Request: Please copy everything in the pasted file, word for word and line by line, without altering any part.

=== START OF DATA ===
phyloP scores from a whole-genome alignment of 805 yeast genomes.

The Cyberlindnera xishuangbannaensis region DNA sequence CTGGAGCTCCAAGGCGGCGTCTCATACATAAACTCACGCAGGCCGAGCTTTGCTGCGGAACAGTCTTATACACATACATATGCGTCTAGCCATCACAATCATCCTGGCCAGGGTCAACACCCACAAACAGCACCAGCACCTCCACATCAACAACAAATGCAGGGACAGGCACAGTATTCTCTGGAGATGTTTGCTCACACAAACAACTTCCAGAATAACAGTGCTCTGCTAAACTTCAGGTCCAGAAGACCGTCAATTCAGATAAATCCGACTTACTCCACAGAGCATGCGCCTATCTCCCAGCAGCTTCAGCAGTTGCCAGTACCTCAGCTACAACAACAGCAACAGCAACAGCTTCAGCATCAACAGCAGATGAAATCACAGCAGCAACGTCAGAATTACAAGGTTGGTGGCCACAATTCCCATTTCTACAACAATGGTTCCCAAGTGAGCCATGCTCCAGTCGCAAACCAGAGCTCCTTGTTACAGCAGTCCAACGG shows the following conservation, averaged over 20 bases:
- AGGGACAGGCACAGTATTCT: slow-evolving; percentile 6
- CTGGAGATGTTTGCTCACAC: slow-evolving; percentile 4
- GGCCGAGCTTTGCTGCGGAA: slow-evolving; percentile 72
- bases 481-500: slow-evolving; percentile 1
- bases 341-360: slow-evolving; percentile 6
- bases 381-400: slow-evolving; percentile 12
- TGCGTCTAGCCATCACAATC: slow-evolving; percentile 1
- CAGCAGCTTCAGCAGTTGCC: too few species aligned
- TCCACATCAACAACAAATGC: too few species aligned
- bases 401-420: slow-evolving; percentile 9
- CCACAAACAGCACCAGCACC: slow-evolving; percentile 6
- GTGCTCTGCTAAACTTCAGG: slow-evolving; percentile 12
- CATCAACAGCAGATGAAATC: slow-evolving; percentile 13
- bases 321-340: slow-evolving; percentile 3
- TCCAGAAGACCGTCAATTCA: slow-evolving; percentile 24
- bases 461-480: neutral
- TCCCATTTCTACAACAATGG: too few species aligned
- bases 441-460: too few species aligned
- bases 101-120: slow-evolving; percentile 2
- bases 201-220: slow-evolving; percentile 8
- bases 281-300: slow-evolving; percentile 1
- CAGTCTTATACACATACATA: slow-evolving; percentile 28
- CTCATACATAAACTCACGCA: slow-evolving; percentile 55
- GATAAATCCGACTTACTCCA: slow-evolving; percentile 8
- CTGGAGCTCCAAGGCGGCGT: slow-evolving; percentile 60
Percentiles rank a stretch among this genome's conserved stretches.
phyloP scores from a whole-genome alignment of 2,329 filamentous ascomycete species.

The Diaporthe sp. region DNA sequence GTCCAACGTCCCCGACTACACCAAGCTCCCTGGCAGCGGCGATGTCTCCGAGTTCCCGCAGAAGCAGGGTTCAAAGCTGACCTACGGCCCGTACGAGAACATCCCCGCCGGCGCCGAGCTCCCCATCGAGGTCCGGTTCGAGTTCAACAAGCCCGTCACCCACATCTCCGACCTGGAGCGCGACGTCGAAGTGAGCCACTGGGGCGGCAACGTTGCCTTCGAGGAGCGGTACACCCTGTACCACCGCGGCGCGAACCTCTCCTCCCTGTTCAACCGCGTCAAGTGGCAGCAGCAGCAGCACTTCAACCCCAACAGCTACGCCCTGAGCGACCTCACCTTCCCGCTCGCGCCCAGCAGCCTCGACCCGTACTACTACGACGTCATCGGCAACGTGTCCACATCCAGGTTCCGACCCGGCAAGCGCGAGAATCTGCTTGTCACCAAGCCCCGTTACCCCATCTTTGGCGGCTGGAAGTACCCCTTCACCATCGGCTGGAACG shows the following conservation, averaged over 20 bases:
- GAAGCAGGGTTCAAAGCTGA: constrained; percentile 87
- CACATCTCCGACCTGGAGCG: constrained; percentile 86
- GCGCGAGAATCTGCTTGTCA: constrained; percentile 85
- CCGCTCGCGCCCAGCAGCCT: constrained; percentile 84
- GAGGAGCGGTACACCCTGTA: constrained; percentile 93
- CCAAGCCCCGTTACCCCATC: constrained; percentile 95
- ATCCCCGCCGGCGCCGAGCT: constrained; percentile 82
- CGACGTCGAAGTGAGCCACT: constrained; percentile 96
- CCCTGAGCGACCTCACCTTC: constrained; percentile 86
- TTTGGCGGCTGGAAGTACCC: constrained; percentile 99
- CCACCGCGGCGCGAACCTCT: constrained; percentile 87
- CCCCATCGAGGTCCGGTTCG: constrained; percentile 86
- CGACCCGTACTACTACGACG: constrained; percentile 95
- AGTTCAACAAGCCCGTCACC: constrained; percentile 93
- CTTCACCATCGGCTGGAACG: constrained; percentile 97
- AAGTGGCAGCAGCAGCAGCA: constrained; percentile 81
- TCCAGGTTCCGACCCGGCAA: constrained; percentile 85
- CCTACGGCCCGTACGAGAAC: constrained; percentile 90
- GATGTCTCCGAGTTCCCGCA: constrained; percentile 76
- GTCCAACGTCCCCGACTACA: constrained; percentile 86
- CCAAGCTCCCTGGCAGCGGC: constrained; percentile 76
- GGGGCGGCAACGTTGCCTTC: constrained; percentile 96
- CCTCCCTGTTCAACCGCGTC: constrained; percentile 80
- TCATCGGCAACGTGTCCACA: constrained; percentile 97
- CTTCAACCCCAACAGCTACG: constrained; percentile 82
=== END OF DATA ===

phyloP scores from a whole-genome alignment of 805 yeast genomes.

The Cyberlindnera xishuangbannaensis region DNA sequence CTGGAGCTCCAAGGCGGCGTCTCATACATAAACTCACGCAGGCCGAGCTTTGCTGCGGAACAGTCTTATACACATACATATGCGTCTAGCCATCACAATCATCCTGGCCAGGGTCAACACCCACAAACAGCACCAGCACCTCCACATCAACAACAAATGCAGGGACAGGCACAGTATTCTCTGGAGATGTTTGCTCACACAAACAACTTCCAGAATAACAGTGCTCTGCTAAACTTCAGGTCCAGAAGACCGTCAATTCAGATAAATCCGACTTACTCCACAGAGCATGCGCCTATCTCCCAGCAGCTTCAGCAGTTGCCAGTACCTCAGCTACAACAACAGCAACAGCAACAGCTTCAGCATCAACAGCAGATGAAATCACAGCAGCAACGTCAGAATTACAAGGTTGGTGGCCACAATTCCCATTTCTACAACAATGGTTCCCAAGTGAGCCATGCTCCAGTCGCAAACCAGAGCTCCTTGTTACAGCAGTCCAACGG shows the following conservation, averaged over 20 bases:
- AGGGACAGGCACAGTATTCT: slow-evolving; percentile 6
- CTGGAGATGTTTGCTCACAC: slow-evolving; percentile 4
- GGCCGAGCTTTGCTGCGGAA: slow-evolving; percentile 72
- bases 481-500: slow-evolving; percentile 1
- bases 341-360: slow-evolving; percentile 6
- bases 381-400: slow-evolving; percentile 12
- TGCGTCTAGCCATCACAATC: slow-evolving; percentile 1
- CAGCAGCTTCAGCAGTTGCC: too few species aligned
- TCCACATCAACAACAAATGC: too few species aligned
- bases 401-420: slow-evolving; percentile 9
- CCACAAACAGCACCAGCACC: slow-evolving; percentile 6
- GTGCTCTGCTAAACTTCAGG: slow-evolving; percentile 12
- CATCAACAGCAGATGAAATC: slow-evolving; percentile 13
- bases 321-340: slow-evolving; percentile 3
- TCCAGAAGACCGTCAATTCA: slow-evolving; percentile 24
- bases 461-480: neutral
- TCCCATTTCTACAACAATGG: too few species aligned
- bases 441-460: too few species aligned
- bases 101-120: slow-evolving; percentile 2
- bases 201-220: slow-evolving; percentile 8
- bases 281-300: slow-evolving; percentile 1
- CAGTCTTATACACATACATA: slow-evolving; percentile 28
- CTCATACATAAACTCACGCA: slow-evolving; percentile 55
- GATAAATCCGACTTACTCCA: slow-evolving; percentile 8
- CTGGAGCTCCAAGGCGGCGT: slow-evolving; percentile 60
Percentiles rank a stretch among this genome's conserved stretches.
phyloP scores from a whole-genome alignment of 2,329 filamentous ascomycete species.

The Diaporthe sp. region DNA sequence GTCCAACGTCCCCGACTACACCAAGCTCCCTGGCAGCGGCGATGTCTCCGAGTTCCCGCAGAAGCAGGGTTCAAAGCTGACCTACGGCCCGTACGAGAACATCCCCGCCGGCGCCGAGCTCCCCATCGAGGTCCGGTTCGAGTTCAACAAGCCCGTCACCCACATCTCCGACCTGGAGCGCGACGTCGAAGTGAGCCACTGGGGCGGCAACGTTGCCTTCGAGGAGCGGTACACCCTGTACCACCGCGGCGCGAACCTCTCCTCCCTGTTCAACCGCGTCAAGTGGCAGCAGCAGCAGCACTTCAACCCCAACAGCTACGCCCTGAGCGACCTCACCTTCCCGCTCGCGCCCAGCAGCCTCGACCCGTACTACTACGACGTCATCGGCAACGTGTCCACATCCAGGTTCCGACCCGGCAAGCGCGAGAATCTGCTTGTCACCAAGCCCCGTTACCCCATCTTTGGCGGCTGGAAGTACCCCTTCACCATCGGCTGGAACG shows the following conservation, averaged over 20 bases:
- GAAGCAGGGTTCAAAGCTGA: constrained; percentile 87
- CACATCTCCGACCTGGAGCG: constrained; percentile 86
- GCGCGAGAATCTGCTTGTCA: constrained; percentile 85
- CCGCTCGCGCCCAGCAGCCT: constrained; percentile 84
- GAGGAGCGGTACACCCTGTA: constrained; percentile 93
- CCAAGCCCCGTTACCCCATC: constrained; percentile 95
- ATCCCCGCCGGCGCCGAGCT: constrained; percentile 82
- CGACGTCGAAGTGAGCCACT: constrained; percentile 96
- CCCTGAGCGACCTCACCTTC: constrained; percentile 86
- TTTGGCGGCTGGAAGTACCC: constrained; percentile 99
- CCACCGCGGCGCGAACCTCT: constrained; percentile 87
- CCCCATCGAGGTCCGGTTCG: constrained; percentile 86
- CGACCCGTACTACTACGACG: constrained; percentile 95
- AGTTCAACAAGCCCGTCACC: constrained; percentile 93
- CTTCACCATCGGCTGGAACG: constrained; percentile 97
- AAGTGGCAGCAGCAGCAGCA: constrained; percentile 81
- TCCAGGTTCCGACCCGGCAA: constrained; percentile 85
- CCTACGGCCCGTACGAGAAC: constrained; percentile 90
- GATGTCTCCGAGTTCCCGCA: constrained; percentile 76
- GTCCAACGTCCCCGACTACA: constrained; percentile 86
- CCAAGCTCCCTGGCAGCGGC: constrained; percentile 76
- GGGGCGGCAACGTTGCCTTC: constrained; percentile 96
- CCTCCCTGTTCAACCGCGTC: constrained; percentile 80
- TCATCGGCAACGTGTCCACA: constrained; percentile 97
- CTTCAACCCCAACAGCTACG: constrained; percentile 82